(Reuters) – Germany is pushing for Greece to relinquish control over its budget policy to European institutions as part of discussions over a second rescue package, a European source told Reuters on Friday.
“There are internal discussions within the Euro group and proposals, one of which comes from Germany, on how to constructively treat country aid programs that are continuously off track, whether this can simply be ignored or whether we say that’s enough,” the source said.
That’s not going to work out very well.
There are many reports that Greece is “close” to a debt deal on the swap and release of the next tranche of funds from the IMF, but if it includes this provision I bet it blows up. There are already rumblings that it has, with the BBC reporting:
Greek officials have reacted angrily to a leaked German proposal for an EU budget commissioner with veto powers over Greek taxes and spending.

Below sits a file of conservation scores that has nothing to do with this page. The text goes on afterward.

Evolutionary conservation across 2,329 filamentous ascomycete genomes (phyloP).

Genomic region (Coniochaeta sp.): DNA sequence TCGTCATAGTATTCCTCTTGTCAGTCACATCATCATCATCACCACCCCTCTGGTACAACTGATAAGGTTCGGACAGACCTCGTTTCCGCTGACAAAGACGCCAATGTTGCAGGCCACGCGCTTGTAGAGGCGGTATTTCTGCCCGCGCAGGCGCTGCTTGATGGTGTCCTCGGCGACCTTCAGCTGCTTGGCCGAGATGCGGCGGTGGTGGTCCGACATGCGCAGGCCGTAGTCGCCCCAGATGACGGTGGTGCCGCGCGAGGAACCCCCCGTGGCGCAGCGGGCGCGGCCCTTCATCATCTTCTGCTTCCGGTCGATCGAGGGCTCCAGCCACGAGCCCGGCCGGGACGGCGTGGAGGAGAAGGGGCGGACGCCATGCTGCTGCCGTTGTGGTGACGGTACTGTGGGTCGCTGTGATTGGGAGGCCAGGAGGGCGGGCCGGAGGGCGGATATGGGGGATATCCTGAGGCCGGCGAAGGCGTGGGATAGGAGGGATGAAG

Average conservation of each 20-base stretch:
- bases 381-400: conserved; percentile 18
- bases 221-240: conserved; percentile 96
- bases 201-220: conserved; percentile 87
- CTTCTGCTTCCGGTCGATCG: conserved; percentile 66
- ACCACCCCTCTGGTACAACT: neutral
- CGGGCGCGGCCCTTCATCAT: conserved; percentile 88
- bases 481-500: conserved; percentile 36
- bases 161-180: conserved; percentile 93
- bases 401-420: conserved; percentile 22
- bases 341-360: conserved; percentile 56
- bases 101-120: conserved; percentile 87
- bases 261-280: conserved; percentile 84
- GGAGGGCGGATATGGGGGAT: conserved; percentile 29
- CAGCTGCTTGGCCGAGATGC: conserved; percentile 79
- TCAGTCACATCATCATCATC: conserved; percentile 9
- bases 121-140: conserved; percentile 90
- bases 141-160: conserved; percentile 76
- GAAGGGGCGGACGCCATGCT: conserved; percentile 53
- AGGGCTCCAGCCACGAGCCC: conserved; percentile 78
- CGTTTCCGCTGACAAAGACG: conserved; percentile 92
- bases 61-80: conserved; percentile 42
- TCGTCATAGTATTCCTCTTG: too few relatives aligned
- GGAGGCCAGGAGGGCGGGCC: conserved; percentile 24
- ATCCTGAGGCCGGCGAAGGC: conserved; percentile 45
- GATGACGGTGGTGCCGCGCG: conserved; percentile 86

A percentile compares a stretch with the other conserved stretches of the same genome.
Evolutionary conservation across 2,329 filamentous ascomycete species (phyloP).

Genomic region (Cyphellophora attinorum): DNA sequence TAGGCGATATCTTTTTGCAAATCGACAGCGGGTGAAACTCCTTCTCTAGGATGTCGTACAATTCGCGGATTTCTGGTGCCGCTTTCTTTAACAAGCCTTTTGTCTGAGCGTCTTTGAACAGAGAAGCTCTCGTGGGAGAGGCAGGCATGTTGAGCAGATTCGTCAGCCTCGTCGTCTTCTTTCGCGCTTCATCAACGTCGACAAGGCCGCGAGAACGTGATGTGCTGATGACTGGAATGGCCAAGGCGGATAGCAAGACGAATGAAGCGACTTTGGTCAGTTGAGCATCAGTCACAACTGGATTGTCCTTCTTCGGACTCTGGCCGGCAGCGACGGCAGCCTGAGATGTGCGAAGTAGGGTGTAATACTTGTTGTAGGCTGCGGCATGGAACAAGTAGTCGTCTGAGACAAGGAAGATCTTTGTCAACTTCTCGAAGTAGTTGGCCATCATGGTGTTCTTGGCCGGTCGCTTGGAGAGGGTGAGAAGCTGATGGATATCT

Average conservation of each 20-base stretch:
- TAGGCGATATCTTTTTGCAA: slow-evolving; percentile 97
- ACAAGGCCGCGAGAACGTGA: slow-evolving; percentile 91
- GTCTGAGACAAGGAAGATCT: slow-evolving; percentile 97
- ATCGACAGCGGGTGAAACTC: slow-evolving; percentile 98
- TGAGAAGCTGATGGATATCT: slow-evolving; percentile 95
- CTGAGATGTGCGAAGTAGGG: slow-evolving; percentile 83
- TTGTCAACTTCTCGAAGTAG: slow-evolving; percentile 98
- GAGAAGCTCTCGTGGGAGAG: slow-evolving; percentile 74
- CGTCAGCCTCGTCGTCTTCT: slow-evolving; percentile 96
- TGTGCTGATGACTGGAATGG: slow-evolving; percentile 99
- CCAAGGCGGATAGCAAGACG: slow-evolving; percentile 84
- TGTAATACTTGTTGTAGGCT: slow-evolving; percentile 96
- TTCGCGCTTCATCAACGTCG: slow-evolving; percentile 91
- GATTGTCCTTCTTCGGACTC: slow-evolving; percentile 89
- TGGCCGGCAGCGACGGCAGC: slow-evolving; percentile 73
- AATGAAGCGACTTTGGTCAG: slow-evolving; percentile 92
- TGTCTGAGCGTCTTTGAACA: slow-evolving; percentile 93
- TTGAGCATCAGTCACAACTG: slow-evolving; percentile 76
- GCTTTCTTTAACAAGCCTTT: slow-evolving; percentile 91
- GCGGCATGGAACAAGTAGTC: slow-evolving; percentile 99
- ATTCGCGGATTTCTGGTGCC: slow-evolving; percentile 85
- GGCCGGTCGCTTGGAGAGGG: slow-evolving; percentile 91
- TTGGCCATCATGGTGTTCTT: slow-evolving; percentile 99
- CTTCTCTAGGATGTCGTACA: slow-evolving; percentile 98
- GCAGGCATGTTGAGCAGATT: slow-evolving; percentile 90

The Greek government said it must remain in control of its own budget.
The European Commission says it wants to reinforce its monitoring of Greek finances, but Greece should retain sovereign control.
Meanwhile, Greece and its private investors are close to a deal which will pave the way for a second bailout.
Negotiators say a tentative agreement could be finalised next week.
Uh huh. The two are linked folks, and Greece is not going to give up budget sovereignty.
The only solution is for Greece’s government to quit spending more than they take in via taxes — that is, stop deficit spending. This is the same problem around the world.
What is not understood among most people is that bankruptcies (defaults) among borrowers and thus recessions are necessary any time capital can be lent out at interest.
This is simply due to the fact that two exponential (compound) functions, such as growth of output and growth of debt, must always over time run away from one another. If debt grows faster than output it will always eventually lead to insolvency.
That is a mathematical fact and there is nothing that can be done to prevent it.
Therefore, governments should not, in the main, borrow at all and if they do then lenders must accept the risk that such borrowing is unsecured and from time to time will lead to defaults and losses.
Until this recognition occurs and the price of lent capital reflects this fact — that is, “sovereign debt” stops being considered a preferred investment (preferably by ceasing to exist!) we will not find a solution to the problems that face the world economy.